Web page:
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#416314 - 09/16/11 02:24 PM New Chief Justice Sworn In
Marty Offline
Belize's new Chief Justice, Guyanese Kenneth Benjamin was sworn in today in Belmopan.

The oath was administered by Governor-General, Sir Colville Young.

The swearing in was witnessed by his brother Judges of the Supreme Court, The Attorney General, and others. Justice Benjamin ascended to the High Court bench of the Eastern Caribbean Supreme Court in 1993 and has since sat in Antigua-Barbuda, Montserrat, British Virgin Islands, Grenada and St. Lucia. He last held the position of Presiding Judge of the Criminal Division of the High Court in St. Lucia.

He is married with two adult children and is an ardent cricket fan. He takes up his post as the head of the judiciary effective immediately.

And as he leaves, the former Acting Chief Justice, Samuel Awich named two new Senior Counsels in a final act. He elevated attorneys Michel Chebat and Solicitor General Cheryl Krusen to Senior Counsels.

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#417011 - 09/24/11 02:35 PM Re: New Chief Justice Sworn In [Re: Marty]
Marty Offline
WELCOME CEREMONY FOR NEW CHIEF JUSTICE HELD

An official ceremony to welcome and install the new Chief Justice of Belize, Kenneth Benjamin, was held this morning at the Chief Justice courtroom in Belize City. In welcoming the new court official, Attorney General, B Q Pitts, had nothing but high praises for Chief Justice Benjamin. President of the Bar Association, Jacqueline Marshalleck, meantime, urged the new CJ to stay clear of the pitfalls of the political game in the line of duty and spoke of a disciplinary plan for attorneys who breach their roles as officers of the Court.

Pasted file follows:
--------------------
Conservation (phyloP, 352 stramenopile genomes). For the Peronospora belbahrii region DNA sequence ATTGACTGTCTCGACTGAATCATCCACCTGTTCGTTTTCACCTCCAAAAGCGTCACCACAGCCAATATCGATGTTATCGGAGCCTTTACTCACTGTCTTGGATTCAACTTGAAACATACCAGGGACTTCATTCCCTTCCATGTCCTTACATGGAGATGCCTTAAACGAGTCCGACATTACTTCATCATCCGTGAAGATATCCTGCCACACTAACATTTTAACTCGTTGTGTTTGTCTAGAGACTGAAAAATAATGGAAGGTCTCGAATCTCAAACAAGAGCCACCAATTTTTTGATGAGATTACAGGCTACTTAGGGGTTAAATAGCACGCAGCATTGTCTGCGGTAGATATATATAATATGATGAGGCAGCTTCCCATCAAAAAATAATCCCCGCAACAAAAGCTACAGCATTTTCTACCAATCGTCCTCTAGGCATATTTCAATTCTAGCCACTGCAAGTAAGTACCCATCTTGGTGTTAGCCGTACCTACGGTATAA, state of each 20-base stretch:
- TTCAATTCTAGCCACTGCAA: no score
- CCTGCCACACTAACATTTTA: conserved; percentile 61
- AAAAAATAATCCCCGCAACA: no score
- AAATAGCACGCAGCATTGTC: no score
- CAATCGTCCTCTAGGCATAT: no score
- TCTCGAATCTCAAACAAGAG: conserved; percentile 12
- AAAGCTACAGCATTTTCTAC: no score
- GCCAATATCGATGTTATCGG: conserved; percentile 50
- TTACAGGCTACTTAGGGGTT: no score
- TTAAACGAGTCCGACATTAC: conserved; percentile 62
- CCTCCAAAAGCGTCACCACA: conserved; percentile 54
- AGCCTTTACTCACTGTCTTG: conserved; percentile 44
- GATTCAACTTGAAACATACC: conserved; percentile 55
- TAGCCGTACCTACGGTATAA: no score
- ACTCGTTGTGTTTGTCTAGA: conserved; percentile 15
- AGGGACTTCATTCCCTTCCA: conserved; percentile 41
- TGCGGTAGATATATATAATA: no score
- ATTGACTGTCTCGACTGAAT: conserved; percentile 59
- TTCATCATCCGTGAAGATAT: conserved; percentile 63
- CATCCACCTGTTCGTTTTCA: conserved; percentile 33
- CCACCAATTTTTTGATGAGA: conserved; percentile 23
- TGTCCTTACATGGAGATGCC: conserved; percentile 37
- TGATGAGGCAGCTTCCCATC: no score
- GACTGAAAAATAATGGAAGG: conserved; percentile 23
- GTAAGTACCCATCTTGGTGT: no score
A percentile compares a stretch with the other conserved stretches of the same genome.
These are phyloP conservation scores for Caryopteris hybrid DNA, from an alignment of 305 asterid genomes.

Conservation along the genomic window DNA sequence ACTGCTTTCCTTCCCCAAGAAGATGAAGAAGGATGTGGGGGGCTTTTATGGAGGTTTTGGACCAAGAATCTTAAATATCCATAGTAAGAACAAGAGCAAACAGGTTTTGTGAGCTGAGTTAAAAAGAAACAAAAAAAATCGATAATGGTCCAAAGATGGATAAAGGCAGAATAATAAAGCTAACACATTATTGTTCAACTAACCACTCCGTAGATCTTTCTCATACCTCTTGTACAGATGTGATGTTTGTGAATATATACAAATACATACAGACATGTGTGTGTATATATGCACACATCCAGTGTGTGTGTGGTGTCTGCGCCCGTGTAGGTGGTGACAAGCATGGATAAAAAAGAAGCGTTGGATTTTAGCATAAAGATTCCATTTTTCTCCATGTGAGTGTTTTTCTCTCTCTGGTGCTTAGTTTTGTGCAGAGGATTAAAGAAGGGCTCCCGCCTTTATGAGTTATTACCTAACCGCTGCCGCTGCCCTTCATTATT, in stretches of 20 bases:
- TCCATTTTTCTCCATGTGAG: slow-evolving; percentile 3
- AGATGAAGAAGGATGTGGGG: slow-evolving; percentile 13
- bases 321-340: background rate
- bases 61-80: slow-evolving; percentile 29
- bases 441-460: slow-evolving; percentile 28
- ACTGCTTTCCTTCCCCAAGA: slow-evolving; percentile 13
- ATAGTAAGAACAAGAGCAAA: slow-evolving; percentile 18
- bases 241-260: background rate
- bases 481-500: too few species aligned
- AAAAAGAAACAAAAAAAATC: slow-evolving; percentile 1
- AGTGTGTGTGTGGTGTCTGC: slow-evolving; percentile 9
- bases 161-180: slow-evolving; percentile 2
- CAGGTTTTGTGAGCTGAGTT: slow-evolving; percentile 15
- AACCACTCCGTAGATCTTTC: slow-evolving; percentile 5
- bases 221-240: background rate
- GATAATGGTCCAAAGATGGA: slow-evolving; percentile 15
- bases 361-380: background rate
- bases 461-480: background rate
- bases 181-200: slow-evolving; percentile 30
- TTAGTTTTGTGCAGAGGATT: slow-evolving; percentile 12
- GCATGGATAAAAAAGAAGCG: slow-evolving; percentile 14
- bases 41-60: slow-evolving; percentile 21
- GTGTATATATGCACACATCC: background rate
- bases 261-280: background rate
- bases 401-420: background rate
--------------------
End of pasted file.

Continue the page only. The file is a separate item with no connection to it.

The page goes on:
Jacqueline Marshalleck – President, Bar Association
“Perhaps one of your biggest challenge My Lord will be to successfully navigate the minefield of Belizean politics, no doubt a proper tool of navigation will be to ensure that you steer well clear of it but experience shows that politics in Belize has a way of spreading its tentacles to poison even the most unsuspecting victim. Your reputation as a man of integrity suggests to us that over the course of your 18 years as a high court judge you have deftly avoided such pitfalls and we pray that the experience gained will aid you in exercise of your duties here in Belize. It is extremely important to the profession and to this nation that we have a Chief Justice who is prepared to administer justice without fear or favour. One challenging area My Lord which will require your attention as well as ours is a procedure for disciplining attorneys who have breached the code of conduct set out in the Legal Profession Act. I am pleased that we have already started the dialogue on this issue because there are members of the public who have exhibited the patience of Job in waiting for the completion of their matters. I firmly believe that if this process is applied fairly, swiftly and effectively all practitioners will have greater respect for the code of conduct and correspondingly respect for the legal profession will also improve.”

In taking over the office of the highest court in Belize, Chief Justice Benjamin expounded on the concern brought up earlier by BAR President Marshalleck and that he has suggested that there be a Bench/BAR Committee to address such matters of concern.

Chief Justice Kenneth Benjamin